11. The Workers' Committees

There was a substantial industrial dimension to the rapidly developing revolutionary movement in the last part of the War and immediately afterwards, and this was reflected in the emergence of the London Workers' Committees. These had their origins as far back as 1910 when the Provisional Committee for Amalgamating Existing Unions was founded. From this time until virtually the end of the War, the move- ment's most prominent figure in London was W. F. (Billy) Watson. Watson, an engineer, was a member of the BSP before the War but he had strong connections with the syndicalist wing of the movement, notably the Industrial Syndicalist Education League.

After the outbreak of War there was a short hiatus in radical industrial activity in London, but in 1915, following a dispute at Woolwich Arsenal, the London Workers' Committee (LWC) emerged with Watson as president and T. F. Knight as secretary.1 Typically, the LWC received its share of police repression. In February 1916 its premises in Featherstone Buildings, Bloomsbury, were raided; in December the same year Watson was arrested, charged with sedition, and fined for an article he had written in The Trade Unionist, which was closed down. Watson went on to write a regular weekly column for Workers' Dreadnought.

The London Workers' Committee began to spawn offspring. In late 1918, the North London Workers' Committee was born; it met at Fore Street, Edmonton. The NLWC had been initiated by a group of workers at the Gothic Works, Angel Road, Edmonton, and it had substantial support at the Ordnance works at Enfield and the JAP engine works at Tottenham. While the geographical scope of activity of the North London Committee ranged ostensibly from Kings Cross to Enfield, its main base of support seemed to be in the northern half of their constituency.

The East London Workers' Committee came into being about the same time as its northern neighbour. Among its leading figures were our old friends Walter Ponder, who was its chairman, and, after their release from prison, Vic Beacham and Henry Sara, as well as Miriam Price,2 all of whom were active in the NLHL. Indeed, this committee seemed to be more active in Hackney, Shoreditch and South Islington than the NLWC.

In Feburary 1919, Watson was arrested for sedition for a speech at a 'Hands Off Russia' meeting at the Albert Hall. In March he was sentenced to six months' imprisonment; after an appeal he finally went to prison in July. While he was inside there was a considerable campaign for his release in which the East London Workers' Committee played a leading part; and it was this committee which organised a mass meeting in his support at Trafalgar Square on August 24th. It also organised a number of other meetings and fund-raising functions. Watson was finally released on December 5th, 1919.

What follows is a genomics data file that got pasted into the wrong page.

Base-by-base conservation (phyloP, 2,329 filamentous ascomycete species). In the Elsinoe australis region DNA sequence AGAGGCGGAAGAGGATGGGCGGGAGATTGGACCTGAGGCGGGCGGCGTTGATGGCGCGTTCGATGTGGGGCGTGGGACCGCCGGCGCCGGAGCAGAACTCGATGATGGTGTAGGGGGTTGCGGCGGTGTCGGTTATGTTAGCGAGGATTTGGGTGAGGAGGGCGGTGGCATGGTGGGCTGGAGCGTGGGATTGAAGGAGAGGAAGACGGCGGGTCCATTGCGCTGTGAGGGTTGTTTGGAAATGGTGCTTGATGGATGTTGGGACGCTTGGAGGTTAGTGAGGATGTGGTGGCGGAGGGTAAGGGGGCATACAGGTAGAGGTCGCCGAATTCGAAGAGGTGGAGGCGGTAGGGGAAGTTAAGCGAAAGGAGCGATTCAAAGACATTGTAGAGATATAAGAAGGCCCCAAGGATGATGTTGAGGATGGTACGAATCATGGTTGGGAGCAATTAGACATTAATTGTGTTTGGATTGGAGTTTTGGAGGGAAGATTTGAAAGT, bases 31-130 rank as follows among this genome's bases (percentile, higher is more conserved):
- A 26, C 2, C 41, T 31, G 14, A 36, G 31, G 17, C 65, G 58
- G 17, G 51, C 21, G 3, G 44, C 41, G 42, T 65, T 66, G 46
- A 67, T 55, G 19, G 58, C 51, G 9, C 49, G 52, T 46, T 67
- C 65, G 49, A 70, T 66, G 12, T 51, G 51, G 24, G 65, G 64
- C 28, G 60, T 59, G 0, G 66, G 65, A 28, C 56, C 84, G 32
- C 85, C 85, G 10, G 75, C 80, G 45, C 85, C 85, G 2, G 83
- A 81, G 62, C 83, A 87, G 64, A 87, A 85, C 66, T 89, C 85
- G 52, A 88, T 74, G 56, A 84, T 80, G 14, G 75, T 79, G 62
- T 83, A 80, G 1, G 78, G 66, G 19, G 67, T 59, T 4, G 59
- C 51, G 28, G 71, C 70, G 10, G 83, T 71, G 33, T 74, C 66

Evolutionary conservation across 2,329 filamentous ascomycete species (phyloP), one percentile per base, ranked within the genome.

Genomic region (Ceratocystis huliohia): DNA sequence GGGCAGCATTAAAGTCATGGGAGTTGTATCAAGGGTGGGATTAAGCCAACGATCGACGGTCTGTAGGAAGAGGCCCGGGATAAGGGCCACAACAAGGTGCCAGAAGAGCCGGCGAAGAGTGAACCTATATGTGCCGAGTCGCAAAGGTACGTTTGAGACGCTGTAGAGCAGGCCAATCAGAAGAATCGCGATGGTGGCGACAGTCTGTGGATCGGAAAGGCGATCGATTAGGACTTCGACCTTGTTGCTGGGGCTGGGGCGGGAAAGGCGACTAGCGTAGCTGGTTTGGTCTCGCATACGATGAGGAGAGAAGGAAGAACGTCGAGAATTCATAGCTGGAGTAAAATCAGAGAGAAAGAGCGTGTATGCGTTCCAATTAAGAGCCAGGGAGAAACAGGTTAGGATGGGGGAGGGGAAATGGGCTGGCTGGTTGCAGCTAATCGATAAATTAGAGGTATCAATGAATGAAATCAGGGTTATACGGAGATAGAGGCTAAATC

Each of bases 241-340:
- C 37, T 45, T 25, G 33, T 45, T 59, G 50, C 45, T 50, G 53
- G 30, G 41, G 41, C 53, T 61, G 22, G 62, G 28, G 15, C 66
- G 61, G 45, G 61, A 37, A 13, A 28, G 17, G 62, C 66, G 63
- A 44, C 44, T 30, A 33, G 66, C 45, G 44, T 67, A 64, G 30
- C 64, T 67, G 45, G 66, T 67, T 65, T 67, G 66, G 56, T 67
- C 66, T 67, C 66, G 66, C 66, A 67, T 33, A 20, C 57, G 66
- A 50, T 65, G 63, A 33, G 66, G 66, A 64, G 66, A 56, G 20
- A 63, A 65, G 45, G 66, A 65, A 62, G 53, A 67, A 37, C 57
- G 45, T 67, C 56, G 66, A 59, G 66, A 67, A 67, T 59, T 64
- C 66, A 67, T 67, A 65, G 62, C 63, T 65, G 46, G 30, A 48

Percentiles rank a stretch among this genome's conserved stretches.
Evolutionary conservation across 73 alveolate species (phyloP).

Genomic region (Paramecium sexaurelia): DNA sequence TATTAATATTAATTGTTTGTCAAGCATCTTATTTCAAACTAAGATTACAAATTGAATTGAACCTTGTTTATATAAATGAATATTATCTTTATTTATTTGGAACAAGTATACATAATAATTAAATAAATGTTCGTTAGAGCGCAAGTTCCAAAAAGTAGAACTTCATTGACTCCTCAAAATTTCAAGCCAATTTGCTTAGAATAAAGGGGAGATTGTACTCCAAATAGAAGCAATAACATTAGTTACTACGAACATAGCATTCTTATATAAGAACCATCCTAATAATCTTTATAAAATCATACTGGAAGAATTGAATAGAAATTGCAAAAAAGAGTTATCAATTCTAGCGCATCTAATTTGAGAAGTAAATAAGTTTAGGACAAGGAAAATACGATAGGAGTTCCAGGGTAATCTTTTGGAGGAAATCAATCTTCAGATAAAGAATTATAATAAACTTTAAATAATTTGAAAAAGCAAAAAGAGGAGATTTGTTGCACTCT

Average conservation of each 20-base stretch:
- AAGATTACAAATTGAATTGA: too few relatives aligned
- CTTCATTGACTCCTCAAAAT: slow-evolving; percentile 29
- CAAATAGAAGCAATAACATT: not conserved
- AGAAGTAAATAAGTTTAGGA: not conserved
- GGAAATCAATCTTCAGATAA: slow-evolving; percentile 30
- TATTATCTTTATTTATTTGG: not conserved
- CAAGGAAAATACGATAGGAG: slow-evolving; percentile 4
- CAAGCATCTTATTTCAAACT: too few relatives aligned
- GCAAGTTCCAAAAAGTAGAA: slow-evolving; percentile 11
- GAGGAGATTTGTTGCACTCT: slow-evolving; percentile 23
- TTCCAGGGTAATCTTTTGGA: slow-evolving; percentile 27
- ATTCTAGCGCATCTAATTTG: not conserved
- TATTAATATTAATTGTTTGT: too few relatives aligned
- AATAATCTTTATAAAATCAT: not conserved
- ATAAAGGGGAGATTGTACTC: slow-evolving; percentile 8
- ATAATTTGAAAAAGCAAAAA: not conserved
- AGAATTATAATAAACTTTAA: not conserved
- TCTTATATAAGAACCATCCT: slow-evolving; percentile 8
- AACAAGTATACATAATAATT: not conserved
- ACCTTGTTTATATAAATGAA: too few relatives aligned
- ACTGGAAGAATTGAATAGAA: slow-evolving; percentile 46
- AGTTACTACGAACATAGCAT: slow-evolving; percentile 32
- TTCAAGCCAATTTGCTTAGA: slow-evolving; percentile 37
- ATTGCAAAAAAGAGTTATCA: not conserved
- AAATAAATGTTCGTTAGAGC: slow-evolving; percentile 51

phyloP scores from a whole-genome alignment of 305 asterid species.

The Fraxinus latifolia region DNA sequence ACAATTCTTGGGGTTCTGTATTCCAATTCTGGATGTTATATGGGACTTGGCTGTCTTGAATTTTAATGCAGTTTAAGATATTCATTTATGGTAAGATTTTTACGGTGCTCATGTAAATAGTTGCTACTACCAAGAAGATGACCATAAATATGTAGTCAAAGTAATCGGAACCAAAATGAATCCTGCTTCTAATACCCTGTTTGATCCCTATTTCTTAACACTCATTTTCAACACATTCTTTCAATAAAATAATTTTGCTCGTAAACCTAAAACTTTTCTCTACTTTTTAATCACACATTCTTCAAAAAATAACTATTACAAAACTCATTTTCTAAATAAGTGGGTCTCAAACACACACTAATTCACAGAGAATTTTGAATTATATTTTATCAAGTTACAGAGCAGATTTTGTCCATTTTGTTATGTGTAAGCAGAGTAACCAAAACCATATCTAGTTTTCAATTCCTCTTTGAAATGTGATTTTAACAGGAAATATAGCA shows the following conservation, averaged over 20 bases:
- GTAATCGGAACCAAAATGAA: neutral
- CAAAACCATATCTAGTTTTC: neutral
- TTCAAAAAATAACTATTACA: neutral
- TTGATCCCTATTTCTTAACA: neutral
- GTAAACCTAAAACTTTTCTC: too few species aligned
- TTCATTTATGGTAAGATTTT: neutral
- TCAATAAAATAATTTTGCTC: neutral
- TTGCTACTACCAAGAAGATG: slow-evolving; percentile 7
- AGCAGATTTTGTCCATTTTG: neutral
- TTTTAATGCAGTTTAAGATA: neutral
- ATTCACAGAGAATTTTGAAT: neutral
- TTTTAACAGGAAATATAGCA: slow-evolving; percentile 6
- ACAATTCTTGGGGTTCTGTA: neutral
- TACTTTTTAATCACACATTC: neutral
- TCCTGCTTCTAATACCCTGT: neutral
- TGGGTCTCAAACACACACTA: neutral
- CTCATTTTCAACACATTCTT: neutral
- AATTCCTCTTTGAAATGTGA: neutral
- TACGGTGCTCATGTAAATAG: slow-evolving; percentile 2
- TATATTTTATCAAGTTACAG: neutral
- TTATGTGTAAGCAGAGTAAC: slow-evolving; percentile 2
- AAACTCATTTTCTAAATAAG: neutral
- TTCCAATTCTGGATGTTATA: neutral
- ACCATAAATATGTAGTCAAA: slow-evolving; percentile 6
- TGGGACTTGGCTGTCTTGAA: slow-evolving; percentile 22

While Watson was still in prison the bombshell burst; it was announced in parliament - in reply to a question from a Labour member- that he had been an informer for the authorities and that he had been paid £3 a week from the summer of 1918 until his arrest in return for information. Four days after his release Watson went before a sort of people's tribunal convened by the West and East London Workers' Committees at the International Club in City Road, which found the charges against Watson essentially proven.

Watson did not deny the charges of receiving money, either at the Tribunal or in his pamphlet Watson's Reply, published in June 1920 (which, incidentally, was published from the address of the NLHL) but he denied that he had ever supplied the Special Branch with any confidential material. All he had given them was chickenfeed which the police could easily have garnered from the radical press.

A shock wave went through the movement. Radicals were only too aware of the amount of police spying and the use of police informers. But there was also a strong feeling that the whole business was a set-up aimed at discrediting the revolutionary left. Indeed, there were some very peculiar features about the whole affair; for example it seems unlikely that the authorities would have sent a valuable secret inform- ant to prison for six months. The general opinion of survivors with whom I have communicated is that Watson allowed himself to be used. Hennem expresses this attitude well when he writes:3

Yes, I remember Billie Watson. He was a quite attractive and, I thought, sincere character - suffering from a little too much ego. The police allowed the information to come out that he had been accepting government money for information. . . we all tried to suspend judgement until he came out ofprison and addressed a meeting [of the NLHL] to answer the complaints.

He was quite open about it - he took the money and said he gave the police no confidential information. This was probably true because there was not much confidential information to give. Any rank and file member knew pretty well what was going on. Watson tried to be clever, and the meeting felt that he should have told other members what he was doing and given the money to the movement.

I think that although it ended Watson's position - and rightly so- he was more fool than rogue. There are too many clever people in the movement who have failed to understand the socialist position and that our task is to convert people to socialism and not play clever games.4